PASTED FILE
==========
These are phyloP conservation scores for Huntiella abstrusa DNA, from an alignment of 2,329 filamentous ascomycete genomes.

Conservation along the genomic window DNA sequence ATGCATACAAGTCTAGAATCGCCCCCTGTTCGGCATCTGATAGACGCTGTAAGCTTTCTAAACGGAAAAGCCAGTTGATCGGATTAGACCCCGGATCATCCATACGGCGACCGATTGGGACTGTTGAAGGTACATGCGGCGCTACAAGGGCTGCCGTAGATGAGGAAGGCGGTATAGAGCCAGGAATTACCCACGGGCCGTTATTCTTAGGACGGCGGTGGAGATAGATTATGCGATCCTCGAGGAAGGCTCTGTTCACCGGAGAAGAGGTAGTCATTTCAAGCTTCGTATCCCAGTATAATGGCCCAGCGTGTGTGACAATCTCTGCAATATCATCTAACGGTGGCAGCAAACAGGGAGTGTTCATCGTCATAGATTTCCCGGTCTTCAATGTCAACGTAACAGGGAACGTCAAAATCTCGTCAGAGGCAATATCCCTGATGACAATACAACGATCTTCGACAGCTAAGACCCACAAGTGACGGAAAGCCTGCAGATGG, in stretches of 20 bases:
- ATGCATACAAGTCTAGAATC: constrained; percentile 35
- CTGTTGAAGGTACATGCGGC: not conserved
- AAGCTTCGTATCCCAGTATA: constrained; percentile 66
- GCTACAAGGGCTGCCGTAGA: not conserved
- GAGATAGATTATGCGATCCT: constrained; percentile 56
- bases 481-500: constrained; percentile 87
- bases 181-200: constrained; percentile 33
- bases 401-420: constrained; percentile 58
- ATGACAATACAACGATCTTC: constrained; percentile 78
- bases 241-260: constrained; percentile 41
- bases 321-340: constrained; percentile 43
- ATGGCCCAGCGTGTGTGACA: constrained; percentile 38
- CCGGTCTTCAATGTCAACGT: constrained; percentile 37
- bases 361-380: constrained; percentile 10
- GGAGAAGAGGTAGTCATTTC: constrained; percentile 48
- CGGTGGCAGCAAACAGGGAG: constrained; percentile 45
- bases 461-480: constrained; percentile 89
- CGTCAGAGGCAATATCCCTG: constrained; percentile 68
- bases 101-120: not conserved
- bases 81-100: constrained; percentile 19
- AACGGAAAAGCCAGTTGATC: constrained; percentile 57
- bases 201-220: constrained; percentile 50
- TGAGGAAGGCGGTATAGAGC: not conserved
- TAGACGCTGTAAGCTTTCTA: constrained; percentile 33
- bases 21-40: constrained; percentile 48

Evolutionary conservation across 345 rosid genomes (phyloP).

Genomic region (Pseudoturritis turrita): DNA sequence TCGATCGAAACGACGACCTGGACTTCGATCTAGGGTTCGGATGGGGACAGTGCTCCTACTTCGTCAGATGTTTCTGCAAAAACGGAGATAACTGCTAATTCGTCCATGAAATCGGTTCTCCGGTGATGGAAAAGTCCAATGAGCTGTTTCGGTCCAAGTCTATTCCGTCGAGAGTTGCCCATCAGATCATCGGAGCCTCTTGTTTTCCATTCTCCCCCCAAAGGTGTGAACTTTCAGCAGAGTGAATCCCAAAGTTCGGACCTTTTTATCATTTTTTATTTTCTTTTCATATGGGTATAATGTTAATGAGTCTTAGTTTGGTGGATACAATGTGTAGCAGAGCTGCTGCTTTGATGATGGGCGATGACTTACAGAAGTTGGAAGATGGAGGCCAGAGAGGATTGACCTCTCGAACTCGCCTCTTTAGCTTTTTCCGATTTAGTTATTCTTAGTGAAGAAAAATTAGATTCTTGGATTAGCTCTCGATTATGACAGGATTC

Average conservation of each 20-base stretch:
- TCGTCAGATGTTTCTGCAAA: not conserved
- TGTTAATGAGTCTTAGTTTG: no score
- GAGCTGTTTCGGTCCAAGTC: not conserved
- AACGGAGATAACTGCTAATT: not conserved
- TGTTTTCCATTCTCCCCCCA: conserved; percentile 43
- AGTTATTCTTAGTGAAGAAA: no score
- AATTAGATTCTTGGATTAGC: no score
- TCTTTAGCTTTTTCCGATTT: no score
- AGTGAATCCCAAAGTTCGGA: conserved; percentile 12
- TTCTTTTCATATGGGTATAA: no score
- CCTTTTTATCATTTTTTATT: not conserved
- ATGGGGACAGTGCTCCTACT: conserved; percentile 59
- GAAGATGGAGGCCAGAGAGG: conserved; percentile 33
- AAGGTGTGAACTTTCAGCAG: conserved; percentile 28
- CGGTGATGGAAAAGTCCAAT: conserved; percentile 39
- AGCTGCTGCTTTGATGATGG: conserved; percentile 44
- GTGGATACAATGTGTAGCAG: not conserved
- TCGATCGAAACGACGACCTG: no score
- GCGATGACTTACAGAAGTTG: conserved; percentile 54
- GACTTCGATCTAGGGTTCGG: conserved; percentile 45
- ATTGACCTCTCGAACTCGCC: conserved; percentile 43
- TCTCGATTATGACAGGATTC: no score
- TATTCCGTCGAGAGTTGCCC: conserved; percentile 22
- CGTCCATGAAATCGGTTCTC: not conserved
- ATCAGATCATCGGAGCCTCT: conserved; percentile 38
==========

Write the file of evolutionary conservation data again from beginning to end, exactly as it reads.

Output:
These are phyloP conservation scores for Huntiella abstrusa DNA, from an alignment of 2,329 filamentous ascomycete genomes.

Conservation along the genomic window DNA sequence ATGCATACAAGTCTAGAATCGCCCCCTGTTCGGCATCTGATAGACGCTGTAAGCTTTCTAAACGGAAAAGCCAGTTGATCGGATTAGACCCCGGATCATCCATACGGCGACCGATTGGGACTGTTGAAGGTACATGCGGCGCTACAAGGGCTGCCGTAGATGAGGAAGGCGGTATAGAGCCAGGAATTACCCACGGGCCGTTATTCTTAGGACGGCGGTGGAGATAGATTATGCGATCCTCGAGGAAGGCTCTGTTCACCGGAGAAGAGGTAGTCATTTCAAGCTTCGTATCCCAGTATAATGGCCCAGCGTGTGTGACAATCTCTGCAATATCATCTAACGGTGGCAGCAAACAGGGAGTGTTCATCGTCATAGATTTCCCGGTCTTCAATGTCAACGTAACAGGGAACGTCAAAATCTCGTCAGAGGCAATATCCCTGATGACAATACAACGATCTTCGACAGCTAAGACCCACAAGTGACGGAAAGCCTGCAGATGG, in stretches of 20 bases:
- ATGCATACAAGTCTAGAATC: constrained; percentile 35
- CTGTTGAAGGTACATGCGGC: not conserved
- AAGCTTCGTATCCCAGTATA: constrained; percentile 66
- GCTACAAGGGCTGCCGTAGA: not conserved
- GAGATAGATTATGCGATCCT: constrained; percentile 56
- bases 481-500: constrained; percentile 87
- bases 181-200: constrained; percentile 33
- bases 401-420: constrained; percentile 58
- ATGACAATACAACGATCTTC: constrained; percentile 78
- bases 241-260: constrained; percentile 41
- bases 321-340: constrained; percentile 43
- ATGGCCCAGCGTGTGTGACA: constrained; percentile 38
- CCGGTCTTCAATGTCAACGT: constrained; percentile 37
- bases 361-380: constrained; percentile 10
- GGAGAAGAGGTAGTCATTTC: constrained; percentile 48
- CGGTGGCAGCAAACAGGGAG: constrained; percentile 45
- bases 461-480: constrained; percentile 89
- CGTCAGAGGCAATATCCCTG: constrained; percentile 68
- bases 101-120: not conserved
- bases 81-100: constrained; percentile 19
- AACGGAAAAGCCAGTTGATC: constrained; percentile 57
- bases 201-220: constrained; percentile 50
- TGAGGAAGGCGGTATAGAGC: not conserved
- TAGACGCTGTAAGCTTTCTA: constrained; percentile 33
- bases 21-40: constrained; percentile 48

Evolutionary conservation across 345 rosid genomes (phyloP).

Genomic region (Pseudoturritis turrita): DNA sequence TCGATCGAAACGACGACCTGGACTTCGATCTAGGGTTCGGATGGGGACAGTGCTCCTACTTCGTCAGATGTTTCTGCAAAAACGGAGATAACTGCTAATTCGTCCATGAAATCGGTTCTCCGGTGATGGAAAAGTCCAATGAGCTGTTTCGGTCCAAGTCTATTCCGTCGAGAGTTGCCCATCAGATCATCGGAGCCTCTTGTTTTCCATTCTCCCCCCAAAGGTGTGAACTTTCAGCAGAGTGAATCCCAAAGTTCGGACCTTTTTATCATTTTTTATTTTCTTTTCATATGGGTATAATGTTAATGAGTCTTAGTTTGGTGGATACAATGTGTAGCAGAGCTGCTGCTTTGATGATGGGCGATGACTTACAGAAGTTGGAAGATGGAGGCCAGAGAGGATTGACCTCTCGAACTCGCCTCTTTAGCTTTTTCCGATTTAGTTATTCTTAGTGAAGAAAAATTAGATTCTTGGATTAGCTCTCGATTATGACAGGATTC

Average conservation of each 20-base stretch:
- TCGTCAGATGTTTCTGCAAA: not conserved
- TGTTAATGAGTCTTAGTTTG: no score
- GAGCTGTTTCGGTCCAAGTC: not conserved
- AACGGAGATAACTGCTAATT: not conserved
- TGTTTTCCATTCTCCCCCCA: conserved; percentile 43
- AGTTATTCTTAGTGAAGAAA: no score
- AATTAGATTCTTGGATTAGC: no score
- TCTTTAGCTTTTTCCGATTT: no score
- AGTGAATCCCAAAGTTCGGA: conserved; percentile 12
- TTCTTTTCATATGGGTATAA: no score
- CCTTTTTATCATTTTTTATT: not conserved
- ATGGGGACAGTGCTCCTACT: conserved; percentile 59
- GAAGATGGAGGCCAGAGAGG: conserved; percentile 33
- AAGGTGTGAACTTTCAGCAG: conserved; percentile 28
- CGGTGATGGAAAAGTCCAAT: conserved; percentile 39
- AGCTGCTGCTTTGATGATGG: conserved; percentile 44
- GTGGATACAATGTGTAGCAG: not conserved
- TCGATCGAAACGACGACCTG: no score
- GCGATGACTTACAGAAGTTG: conserved; percentile 54
- GACTTCGATCTAGGGTTCGG: conserved; percentile 45
- ATTGACCTCTCGAACTCGCC: conserved; percentile 43
- TCTCGATTATGACAGGATTC: no score
- TATTCCGTCGAGAGTTGCCC: conserved; percentile 22
- CGTCCATGAAATCGGTTCTC: not conserved
- ATCAGATCATCGGAGCCTCT: conserved; percentile 38